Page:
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'We are behind the times': King's Lynn and West Norfolk CO2 emissions increased by over 16 per cent in a year




No new Air Quality Management Areas are required in the borough according to a new draft Local Air Quality Management Update report.

During a borough council Environment and Community Panel meeting on Tuesday, it was also reported that only one site within Lynn town centre's Air Quality Management Area (AQMA) reported exceedances for the annual Nitrogen Dioxide average.

However, new data from the Department for Business, Energy and Industrial Strategy has revealed carbon dioxide emissions increased by 16.3 per cent in the area between 2016 and 2017.

Heavy Traffic heading to the Hardwick Roundabout from the Pullover Roundabout in King's Lynn
Heavy Traffic heading to the Hardwick Roundabout from the Pullover Roundabout in King's Lynn

And in 2017 alone, around 1.41 million tonnes of CO2 were released into the atmosphere, an increase from 1.21 tonnes in 2016.

Freight and passenger transport accounted for 29 per cent of this figure, which was over three per cent higher than the previous year.

Moreover, the carbon footprint of factories and service sector businesses was 43 per cent higher than in 2016.

The largest portion of CO2 in the area came from industrial and commercial activities, equating to 52 per cent.

Councillor Alex Kemp said it was "totally unsatisfactory" no new AQMAs had been set and the borough were "behind the times."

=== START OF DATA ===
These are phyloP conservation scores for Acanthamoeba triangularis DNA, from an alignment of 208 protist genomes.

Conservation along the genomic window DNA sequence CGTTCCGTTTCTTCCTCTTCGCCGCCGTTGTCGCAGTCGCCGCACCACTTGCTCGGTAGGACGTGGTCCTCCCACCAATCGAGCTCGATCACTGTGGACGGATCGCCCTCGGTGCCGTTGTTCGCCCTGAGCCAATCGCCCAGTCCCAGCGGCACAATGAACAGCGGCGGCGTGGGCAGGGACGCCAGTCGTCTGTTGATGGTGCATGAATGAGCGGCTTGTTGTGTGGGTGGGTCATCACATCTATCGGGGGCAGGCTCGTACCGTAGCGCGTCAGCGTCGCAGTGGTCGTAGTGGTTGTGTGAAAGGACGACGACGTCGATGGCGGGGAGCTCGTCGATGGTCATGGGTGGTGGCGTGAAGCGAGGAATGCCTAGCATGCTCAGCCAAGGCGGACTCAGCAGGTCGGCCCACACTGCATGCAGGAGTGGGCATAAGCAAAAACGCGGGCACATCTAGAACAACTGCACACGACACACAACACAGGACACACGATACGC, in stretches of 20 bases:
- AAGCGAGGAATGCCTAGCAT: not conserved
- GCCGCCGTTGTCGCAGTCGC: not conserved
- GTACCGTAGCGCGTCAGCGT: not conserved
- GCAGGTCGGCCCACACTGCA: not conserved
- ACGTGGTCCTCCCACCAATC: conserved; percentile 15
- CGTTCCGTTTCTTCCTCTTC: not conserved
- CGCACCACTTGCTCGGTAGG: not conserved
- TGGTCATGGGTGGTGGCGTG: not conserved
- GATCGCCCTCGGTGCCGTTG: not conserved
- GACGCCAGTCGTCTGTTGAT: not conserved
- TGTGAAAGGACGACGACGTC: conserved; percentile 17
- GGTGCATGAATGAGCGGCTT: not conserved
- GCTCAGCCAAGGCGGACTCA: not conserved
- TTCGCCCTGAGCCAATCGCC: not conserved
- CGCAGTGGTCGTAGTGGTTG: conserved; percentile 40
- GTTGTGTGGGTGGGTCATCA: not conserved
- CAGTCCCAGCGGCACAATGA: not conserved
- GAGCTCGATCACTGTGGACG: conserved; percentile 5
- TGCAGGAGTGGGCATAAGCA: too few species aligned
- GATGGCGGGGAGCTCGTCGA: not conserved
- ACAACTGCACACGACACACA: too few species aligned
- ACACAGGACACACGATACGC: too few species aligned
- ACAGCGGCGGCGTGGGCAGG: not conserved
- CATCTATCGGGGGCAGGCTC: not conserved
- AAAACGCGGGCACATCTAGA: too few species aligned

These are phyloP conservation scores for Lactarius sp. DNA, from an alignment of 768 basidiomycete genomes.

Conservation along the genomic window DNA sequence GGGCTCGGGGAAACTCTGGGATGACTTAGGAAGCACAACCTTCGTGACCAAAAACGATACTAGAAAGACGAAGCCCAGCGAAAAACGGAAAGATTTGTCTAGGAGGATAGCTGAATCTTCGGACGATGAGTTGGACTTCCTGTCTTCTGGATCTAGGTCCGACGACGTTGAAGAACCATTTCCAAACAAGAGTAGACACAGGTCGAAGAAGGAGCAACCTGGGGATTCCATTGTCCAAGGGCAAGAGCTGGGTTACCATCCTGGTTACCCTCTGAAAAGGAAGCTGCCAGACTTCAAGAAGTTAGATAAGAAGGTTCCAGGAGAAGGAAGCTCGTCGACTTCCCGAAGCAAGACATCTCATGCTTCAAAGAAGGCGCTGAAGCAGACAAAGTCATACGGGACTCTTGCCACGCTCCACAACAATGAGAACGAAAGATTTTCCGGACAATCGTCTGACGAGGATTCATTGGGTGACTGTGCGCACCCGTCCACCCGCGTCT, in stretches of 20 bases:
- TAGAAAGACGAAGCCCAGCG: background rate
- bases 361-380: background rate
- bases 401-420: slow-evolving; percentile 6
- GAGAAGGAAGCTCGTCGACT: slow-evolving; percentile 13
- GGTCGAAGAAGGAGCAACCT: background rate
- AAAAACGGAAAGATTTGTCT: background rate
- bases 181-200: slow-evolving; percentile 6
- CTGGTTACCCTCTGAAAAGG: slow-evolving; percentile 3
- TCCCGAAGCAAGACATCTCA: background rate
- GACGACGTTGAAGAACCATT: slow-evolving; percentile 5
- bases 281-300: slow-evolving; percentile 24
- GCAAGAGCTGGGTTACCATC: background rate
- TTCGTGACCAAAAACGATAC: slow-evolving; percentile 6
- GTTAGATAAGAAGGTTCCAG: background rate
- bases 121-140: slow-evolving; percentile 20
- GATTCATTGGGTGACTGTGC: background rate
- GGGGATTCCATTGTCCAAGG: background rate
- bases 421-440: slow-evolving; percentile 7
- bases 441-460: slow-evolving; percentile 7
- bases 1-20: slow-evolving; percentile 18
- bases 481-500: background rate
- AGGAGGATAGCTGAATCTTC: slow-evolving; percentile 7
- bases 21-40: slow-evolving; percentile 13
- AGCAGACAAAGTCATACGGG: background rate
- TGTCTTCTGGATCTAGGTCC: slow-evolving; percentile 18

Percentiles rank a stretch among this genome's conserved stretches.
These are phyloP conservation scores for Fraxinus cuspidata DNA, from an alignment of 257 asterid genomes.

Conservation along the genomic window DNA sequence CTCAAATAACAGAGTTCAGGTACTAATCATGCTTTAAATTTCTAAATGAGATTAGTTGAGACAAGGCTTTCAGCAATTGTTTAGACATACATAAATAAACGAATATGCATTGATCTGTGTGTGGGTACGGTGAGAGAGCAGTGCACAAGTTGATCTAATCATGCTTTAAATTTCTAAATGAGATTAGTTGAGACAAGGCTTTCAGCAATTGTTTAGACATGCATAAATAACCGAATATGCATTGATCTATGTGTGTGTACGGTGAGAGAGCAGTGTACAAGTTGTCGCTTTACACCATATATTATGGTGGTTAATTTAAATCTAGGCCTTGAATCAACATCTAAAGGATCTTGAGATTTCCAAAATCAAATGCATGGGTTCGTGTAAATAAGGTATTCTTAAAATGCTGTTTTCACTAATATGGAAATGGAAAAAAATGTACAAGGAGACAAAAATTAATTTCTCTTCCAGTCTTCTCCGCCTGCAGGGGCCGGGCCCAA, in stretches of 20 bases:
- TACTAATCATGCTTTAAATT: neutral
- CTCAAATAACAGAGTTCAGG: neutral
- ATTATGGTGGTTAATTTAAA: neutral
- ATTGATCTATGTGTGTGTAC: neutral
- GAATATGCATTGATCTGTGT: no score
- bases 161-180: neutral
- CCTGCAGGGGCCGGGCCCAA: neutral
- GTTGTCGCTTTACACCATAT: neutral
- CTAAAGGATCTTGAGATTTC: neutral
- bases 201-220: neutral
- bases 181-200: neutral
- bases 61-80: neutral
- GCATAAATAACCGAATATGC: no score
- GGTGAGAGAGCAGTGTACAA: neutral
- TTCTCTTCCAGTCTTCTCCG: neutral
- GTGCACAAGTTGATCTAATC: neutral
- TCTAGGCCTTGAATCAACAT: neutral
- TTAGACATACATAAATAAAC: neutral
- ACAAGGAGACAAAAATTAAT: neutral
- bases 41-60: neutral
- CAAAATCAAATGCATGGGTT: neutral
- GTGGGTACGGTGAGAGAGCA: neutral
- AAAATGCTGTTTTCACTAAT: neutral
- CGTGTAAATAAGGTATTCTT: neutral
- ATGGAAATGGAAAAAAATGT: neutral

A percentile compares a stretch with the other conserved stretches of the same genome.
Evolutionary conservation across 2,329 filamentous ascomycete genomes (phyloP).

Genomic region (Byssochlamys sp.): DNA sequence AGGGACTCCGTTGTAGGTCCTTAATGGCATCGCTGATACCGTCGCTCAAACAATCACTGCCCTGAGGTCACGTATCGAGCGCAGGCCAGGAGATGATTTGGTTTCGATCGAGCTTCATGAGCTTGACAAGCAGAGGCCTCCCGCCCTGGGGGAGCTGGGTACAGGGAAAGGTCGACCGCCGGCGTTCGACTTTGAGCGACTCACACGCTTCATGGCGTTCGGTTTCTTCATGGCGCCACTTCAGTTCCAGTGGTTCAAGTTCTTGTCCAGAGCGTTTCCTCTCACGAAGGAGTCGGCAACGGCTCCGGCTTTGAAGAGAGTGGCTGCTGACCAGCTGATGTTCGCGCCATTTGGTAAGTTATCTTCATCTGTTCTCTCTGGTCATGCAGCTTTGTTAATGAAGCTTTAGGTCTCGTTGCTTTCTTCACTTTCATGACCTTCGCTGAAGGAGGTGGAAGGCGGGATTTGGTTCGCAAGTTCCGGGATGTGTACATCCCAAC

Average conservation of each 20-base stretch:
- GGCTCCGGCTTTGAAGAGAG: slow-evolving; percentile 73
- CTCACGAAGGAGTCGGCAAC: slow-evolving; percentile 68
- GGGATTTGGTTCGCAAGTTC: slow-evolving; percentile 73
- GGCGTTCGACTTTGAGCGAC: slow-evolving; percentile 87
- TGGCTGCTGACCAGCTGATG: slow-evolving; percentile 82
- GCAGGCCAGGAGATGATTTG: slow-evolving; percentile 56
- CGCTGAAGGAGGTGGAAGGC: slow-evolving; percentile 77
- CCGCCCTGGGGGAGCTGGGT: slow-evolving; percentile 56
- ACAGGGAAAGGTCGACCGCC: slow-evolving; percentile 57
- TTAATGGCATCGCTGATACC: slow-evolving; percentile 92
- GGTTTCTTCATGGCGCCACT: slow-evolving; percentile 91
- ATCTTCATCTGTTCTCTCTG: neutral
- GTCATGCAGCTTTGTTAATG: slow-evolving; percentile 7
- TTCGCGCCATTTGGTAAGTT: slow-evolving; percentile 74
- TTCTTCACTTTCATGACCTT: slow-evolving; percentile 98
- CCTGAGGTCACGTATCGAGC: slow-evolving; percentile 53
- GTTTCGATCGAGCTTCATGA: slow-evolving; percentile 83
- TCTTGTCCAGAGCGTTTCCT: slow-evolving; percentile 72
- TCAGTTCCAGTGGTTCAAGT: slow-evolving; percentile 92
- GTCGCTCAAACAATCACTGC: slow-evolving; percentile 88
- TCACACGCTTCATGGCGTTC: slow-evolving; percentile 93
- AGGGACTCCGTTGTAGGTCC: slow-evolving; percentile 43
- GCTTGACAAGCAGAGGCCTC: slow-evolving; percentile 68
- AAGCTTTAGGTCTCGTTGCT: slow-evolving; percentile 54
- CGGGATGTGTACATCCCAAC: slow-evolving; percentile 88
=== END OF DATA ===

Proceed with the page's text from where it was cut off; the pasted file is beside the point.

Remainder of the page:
Councillor Alex Kemp
Councillor Alex Kemp

"We should have monitoring on Wisbech Road and Hillington Road", she said. "I said to the chairman during the meeting that my questions had not been answered.

"There are 40,000 early deaths a year from air pollution and yet there is a reluctance to move forward and look properly at the health of the people of West Norfolk. That has got to change."

Ms Kemp said CO2 emissions were not mentioned during Tuesday's panel meeting.

And she also suggested more trees are planted in the area after deputy leader of the borough council, Elizabeth Nockolds, had said there was a pot of £35,000 a year for new trees.

The borough council report did state the King's Lynn Transport Study is considering many transport options in the town to help ease pollution.



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